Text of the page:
Publisher: Image Comics
Writers: David & Maria Lapham, Steve Foxe
Artwork: David Lapham, Erica Henderson
Colours: Trish Mulvihill
Release Date: 26th October 2022
Relying upon their readers’ imagination to conjure up the nightmarish horror which so suddenly causes young Daphne to stop playing under her back garden’s impressively large old oak, David and Maria Lapham’s rather violent “tale of a tree whose roots grew so deep they reached Hell” doesn’t really make an awful lot of sense. Sure, it’s clear that the child’s “favourite place” has somehow been transformed into a malignant force for evil, and disconcertingly has the ability to detrimentally influence those people unlucky enough to fall under its mesmeric spell. But just how the tree is able to make the girl cold-bloodedly murder both her parents and the visiting Kumars before disappearing down a hole in its trunk is anybody’s guess. As is the plant’s disconcerting ability to talk and suddenly infest its owner’s house with all manner of chattering insects.
Likewise, David Lapham’s artwork is arguably a little too clean to successfully conjure up the increasingly dark atmosphere this ten-page tale needs to generate. The American cartoonist can clearly proficiently pencil a story, yet with the exception of the gnarly titular antagonist, everything else is rather stiff-looking – even when Daphne is busy chopping her neighbours into “tiny bits” with an axe so she can use their “mush” as fertilizer.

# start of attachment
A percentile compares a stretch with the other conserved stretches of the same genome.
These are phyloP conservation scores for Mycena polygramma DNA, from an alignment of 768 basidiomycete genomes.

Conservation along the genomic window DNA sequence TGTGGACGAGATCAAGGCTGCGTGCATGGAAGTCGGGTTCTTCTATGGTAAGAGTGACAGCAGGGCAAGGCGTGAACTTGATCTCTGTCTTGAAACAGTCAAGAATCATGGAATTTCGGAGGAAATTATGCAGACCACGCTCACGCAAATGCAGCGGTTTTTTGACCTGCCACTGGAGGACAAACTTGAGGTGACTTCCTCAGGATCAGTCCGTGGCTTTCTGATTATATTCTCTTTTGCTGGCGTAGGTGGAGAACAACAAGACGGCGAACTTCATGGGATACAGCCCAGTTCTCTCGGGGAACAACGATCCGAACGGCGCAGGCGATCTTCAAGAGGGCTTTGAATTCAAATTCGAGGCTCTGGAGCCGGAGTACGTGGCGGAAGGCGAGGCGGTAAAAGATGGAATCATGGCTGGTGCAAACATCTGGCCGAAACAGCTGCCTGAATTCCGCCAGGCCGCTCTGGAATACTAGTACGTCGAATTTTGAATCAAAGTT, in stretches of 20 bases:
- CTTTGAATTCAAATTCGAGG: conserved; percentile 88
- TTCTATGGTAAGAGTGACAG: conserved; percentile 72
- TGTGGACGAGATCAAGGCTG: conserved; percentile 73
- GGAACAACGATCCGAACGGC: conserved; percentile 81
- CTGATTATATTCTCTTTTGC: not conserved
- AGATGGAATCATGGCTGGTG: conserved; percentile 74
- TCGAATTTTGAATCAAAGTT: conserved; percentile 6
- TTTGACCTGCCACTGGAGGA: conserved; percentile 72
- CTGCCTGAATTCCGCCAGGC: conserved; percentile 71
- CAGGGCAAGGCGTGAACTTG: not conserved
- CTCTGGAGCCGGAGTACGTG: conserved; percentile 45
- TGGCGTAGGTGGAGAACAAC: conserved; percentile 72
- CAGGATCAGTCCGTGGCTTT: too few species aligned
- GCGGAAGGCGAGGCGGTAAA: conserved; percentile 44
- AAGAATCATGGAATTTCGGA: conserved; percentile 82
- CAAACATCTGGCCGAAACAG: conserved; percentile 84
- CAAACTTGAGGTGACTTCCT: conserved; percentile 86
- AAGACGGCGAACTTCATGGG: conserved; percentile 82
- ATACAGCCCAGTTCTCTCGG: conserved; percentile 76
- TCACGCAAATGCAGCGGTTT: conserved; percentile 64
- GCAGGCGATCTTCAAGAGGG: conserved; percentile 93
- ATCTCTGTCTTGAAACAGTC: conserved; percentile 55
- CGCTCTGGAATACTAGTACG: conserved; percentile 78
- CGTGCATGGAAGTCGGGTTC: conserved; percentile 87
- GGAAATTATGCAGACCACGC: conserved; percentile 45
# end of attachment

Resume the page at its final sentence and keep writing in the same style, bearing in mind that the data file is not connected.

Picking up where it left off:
Perhaps slightly more successful is Steve Foxe’s “Creator’s Rites”, which dips its toe into the thorny waters of elder abuse by so-called professionals and, whether intentionally or not, will doubtless cause some within its audience to draw parallels between the plight of supposedly penniless Sal Medina and the late, great Stan Lee. Indeed, Erica Henderson’s depiction of Infra Red’s geriatric creator even physically resembles the Jack Kirby Hall of Famer with his white hair, glasses and cardigan-covered open-necked shirt; “F*ck the movies! I don’t get one shining cent from those pieces of sh*t!”
Sadly however, Bill’s uninspiring attempt to steal his patient’s generous court settlement whilst wearing a cartoon mask isn’t scary in any shape or form, as nothing even remotely supernatural occurs. Instead, this narrative provides an intriguing insight into the addled mind of an imaginative pensioner, whose comic book creations simply help stir his aging frame into one last moment of tangible activity so as to save the day… Or at least deliver upon the man’s untrustworthy home aide a rather grisly just dessert.
[PREVIEW ARTWORK – CLICK TO ENLARGE]